Steamy Standing Time: How Food Size Impacts Carryover Cooking *
|Time Required||Average (6-10 days)|
|Material Availability||Readily available|
|Cost||Low ($20 - $50)|
|Safety||Adult supervision is required when using the oven.|
Abstract"What? My food needs some standing time? How can food stand? I don't see any legs on those baked potatoes!" Whether you're using a traditional oven or a microwave, standing time is an important concept in cooking or baking. When you remove a food from an oven or a microwave, the food retains heat and continues to cook for several minutes after it has been removed from the heat source. This process of the food continuing to cook, using the retained heat in the food itself, is called carryover cooking. It is the reason why many recipes call for standing time. The carryover cooking that occurs during standing time causes the internal temperature of the food to rise several degrees and allows for the temperature to become more equalized throughout the food. How much carryover cooking is possible depends upon the size of the food, its density, its heat capacity (ability to retain heat), and how hot its internal temperature is when you remove it from the oven. Foods that are high in water have a high heat capacity, and therefore, are excellent at carryover cooking. Thus, failure to allow for standing time results in food that is overdone.
In this cooking and food science project, you will explore how much the size of the food relates to its final internal temperature. You will roast different sizes of the same type of meat to the same internal temperature, remove them from the oven, and measure and record their internal temperature every few seconds over several minutes, using an electric probe or instant-read oven thermometer placed in the center of the roast, avoiding any bone. How much does the volume of the roast impact the amount of carryover cooking that can be achieved? What about the surface-area-to-volume ratio (or "compactness" of the roast)? Does that impact how much carryover cooking is possible, as well? As another variation, you could see how different types of foods with different densities, but the same volume are affected by carryover cooking.
Figure 1. This cartoon shows a roast experiencing carryover cooking outside the oven with an instant read thermometer in its center. (USDA, 2006.)
Cite This PageGeneral citation information is provided here. Be sure to check the formatting, including capitalization, for the method you are using and update your citation, as needed.
Last edit date: 2017-07-28
This source offers a discussion of standing time in microwave ovens:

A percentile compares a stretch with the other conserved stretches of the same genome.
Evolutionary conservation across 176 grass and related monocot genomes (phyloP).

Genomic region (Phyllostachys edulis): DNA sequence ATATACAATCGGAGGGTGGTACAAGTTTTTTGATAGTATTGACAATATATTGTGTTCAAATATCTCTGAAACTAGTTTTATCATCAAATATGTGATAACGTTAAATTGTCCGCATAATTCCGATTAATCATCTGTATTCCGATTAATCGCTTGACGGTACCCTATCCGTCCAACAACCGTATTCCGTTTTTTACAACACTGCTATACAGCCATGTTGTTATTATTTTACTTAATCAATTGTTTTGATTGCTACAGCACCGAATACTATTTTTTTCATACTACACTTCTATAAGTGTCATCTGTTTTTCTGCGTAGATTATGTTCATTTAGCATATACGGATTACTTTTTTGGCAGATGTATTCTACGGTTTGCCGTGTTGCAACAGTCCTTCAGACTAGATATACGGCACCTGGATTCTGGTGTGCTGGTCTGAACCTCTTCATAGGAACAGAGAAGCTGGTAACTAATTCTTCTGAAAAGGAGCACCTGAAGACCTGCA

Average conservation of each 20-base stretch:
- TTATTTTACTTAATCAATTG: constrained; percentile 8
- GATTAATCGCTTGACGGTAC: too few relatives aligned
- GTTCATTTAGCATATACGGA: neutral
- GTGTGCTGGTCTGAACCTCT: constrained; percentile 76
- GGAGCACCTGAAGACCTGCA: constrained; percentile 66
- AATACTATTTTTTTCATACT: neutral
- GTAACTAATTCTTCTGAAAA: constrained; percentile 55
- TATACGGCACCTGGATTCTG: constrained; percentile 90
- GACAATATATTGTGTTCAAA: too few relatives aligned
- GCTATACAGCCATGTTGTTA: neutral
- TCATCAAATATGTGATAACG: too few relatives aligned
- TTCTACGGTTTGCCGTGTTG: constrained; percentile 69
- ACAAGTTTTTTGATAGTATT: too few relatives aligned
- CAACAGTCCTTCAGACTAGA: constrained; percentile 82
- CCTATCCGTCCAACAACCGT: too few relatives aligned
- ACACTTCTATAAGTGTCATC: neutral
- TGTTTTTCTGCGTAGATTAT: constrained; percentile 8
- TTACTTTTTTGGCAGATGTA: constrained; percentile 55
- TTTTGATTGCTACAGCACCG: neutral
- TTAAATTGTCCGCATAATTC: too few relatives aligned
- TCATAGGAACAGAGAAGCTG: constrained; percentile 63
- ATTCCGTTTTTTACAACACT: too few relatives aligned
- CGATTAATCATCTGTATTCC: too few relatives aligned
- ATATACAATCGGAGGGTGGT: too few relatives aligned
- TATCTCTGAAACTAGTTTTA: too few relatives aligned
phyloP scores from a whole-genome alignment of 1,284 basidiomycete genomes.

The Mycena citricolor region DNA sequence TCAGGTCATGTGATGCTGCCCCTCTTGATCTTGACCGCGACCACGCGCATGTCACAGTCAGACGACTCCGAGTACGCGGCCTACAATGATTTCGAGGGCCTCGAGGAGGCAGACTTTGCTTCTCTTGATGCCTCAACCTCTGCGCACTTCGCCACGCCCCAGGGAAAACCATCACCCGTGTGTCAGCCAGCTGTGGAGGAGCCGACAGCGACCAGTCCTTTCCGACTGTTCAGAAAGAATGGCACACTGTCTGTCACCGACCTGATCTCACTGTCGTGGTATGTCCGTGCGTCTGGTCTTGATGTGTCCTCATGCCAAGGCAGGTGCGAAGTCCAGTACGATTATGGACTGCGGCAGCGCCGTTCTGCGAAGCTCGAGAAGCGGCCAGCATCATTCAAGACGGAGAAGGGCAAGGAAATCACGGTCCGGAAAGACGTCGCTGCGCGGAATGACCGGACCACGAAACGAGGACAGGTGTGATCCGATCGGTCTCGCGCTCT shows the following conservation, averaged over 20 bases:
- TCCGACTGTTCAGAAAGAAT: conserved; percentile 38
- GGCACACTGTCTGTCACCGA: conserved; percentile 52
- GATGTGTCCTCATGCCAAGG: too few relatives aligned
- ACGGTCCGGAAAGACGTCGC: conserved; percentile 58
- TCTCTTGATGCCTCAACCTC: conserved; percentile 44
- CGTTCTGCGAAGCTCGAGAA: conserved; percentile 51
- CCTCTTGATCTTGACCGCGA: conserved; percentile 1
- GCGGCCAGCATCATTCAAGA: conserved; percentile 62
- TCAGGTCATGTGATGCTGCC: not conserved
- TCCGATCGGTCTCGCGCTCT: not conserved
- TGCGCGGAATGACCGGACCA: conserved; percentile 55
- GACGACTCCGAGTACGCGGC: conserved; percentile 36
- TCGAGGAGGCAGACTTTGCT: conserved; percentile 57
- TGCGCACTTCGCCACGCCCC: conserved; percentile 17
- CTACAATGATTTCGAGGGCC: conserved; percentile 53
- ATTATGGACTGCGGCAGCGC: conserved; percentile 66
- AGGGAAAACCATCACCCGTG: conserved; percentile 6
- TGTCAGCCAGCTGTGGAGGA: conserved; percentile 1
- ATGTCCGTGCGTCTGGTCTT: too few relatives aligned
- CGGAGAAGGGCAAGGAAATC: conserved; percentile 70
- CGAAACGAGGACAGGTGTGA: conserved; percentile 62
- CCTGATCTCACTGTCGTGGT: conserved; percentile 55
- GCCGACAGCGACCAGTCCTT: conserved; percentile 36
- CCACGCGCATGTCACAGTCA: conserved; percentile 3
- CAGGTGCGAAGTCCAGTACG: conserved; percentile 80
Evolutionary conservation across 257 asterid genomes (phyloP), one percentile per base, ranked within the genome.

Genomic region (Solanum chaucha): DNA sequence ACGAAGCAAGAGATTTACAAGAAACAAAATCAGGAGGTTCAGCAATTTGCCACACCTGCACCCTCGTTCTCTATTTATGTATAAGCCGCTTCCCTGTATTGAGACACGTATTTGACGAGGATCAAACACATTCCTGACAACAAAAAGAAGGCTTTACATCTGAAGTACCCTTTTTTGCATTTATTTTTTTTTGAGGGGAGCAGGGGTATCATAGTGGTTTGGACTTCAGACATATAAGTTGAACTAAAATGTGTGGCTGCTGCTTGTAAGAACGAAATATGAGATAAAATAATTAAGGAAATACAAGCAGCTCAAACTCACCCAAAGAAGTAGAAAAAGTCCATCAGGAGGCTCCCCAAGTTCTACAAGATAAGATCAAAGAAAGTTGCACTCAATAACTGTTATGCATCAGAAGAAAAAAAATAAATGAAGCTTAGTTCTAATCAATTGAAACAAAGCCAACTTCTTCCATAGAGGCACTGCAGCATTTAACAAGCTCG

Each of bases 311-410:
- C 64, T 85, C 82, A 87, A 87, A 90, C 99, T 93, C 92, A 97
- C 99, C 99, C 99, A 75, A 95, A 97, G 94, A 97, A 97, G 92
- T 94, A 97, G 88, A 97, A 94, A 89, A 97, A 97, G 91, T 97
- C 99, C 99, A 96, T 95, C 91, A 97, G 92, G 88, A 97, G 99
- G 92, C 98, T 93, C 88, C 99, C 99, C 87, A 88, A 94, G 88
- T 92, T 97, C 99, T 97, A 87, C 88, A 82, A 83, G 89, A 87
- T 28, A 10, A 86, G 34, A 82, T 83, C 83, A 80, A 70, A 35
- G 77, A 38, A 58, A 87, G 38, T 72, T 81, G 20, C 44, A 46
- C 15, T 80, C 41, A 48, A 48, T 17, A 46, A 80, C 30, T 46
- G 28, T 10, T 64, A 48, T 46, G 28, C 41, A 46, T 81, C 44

- USDA. (2006, July 26). Microwave Ovens and Food Safety. Retrieved January 18, 2010, from https://www.fsis.usda.gov/wps/portal/fsis/topics/food-safety-education/get-answers/food-safety-fact-sheets/appliances-and-thermometers/microwave-ovens-and-food-safety/ct_index
This source shows how to place a thermometer in meat, avoiding the bone:
- USDA. (2006, December 15). Proper Thermometer Placement. Retrieved January 18, 2010, from https://www.fsis.usda.gov/wps/portal/fsis/topics/food-safety-education/teach-others/fsis-educational-campaigns/thermy/proper-thermometer-placement/ct_index
News Feed on This Topic
Ask an ExpertThe Ask an Expert Forum is intended to be a place where students can go to find answers to science questions that they have been unable to find using other resources. If you have specific questions about your science fair project or science fair, our team of volunteer scientists can help. Our Experts won't do the work for you, but they will make suggestions, offer guidance, and help you troubleshoot.
Ask an Expert
If you like this project, you might enjoy exploring these related careers:
Materials Scientist and EngineerWhat makes it possible to create high-technology objects like computers and sports gear? It's the materials inside those products. Materials scientists and engineers develop materials, like metals, ceramics, polymers, and composites, that other engineers need for their designs. Materials scientists and engineers think atomically (meaning they understand things at the nanoscale level), but they design microscopically (at the level of a microscope), and their materials are used macroscopically (at the level the eye can see). From heat shields in space, prosthetic limbs, semiconductors, and sunscreens to snowboards, race cars, hard drives, and baking dishes, materials scientists and engineers make the materials that make life better. Read more
Food Scientist or TechnologistThere is a fraction of the world's population that doesn't have enough to eat or doesn't have access to food that is nutritionally rich. Food scientists or technologists work to find new sources of food that have the right nutrition levels and that are safe for human consumption. In fact, our nation's food supply depends on food scientists and technologists that test and develop foods that meet and exceed government food safety standards. If you are interested in combining biology, chemistry, and the knowledge that you are helping people, then a career as a food scientist or technologist could be a great choice for you! Read more
Food Science TechnicianGood taste, texture, quality, and safety are all very important in the food industry. Food science technicians test and catalog the physical and chemical properties of food to help ensure these aspects. Read more
News Feed on This Topic
Looking for more science fun?
Try one of our science activities for quick, anytime science explorations. The perfect thing to liven up a rainy day, school vacation, or moment of boredom.Find an Activity
Explore Our Science Videos
4 Easy Robot Science Projects for Kids
10 Robotics Projects Kids Can Really Make!
Toy Sailboat with Keel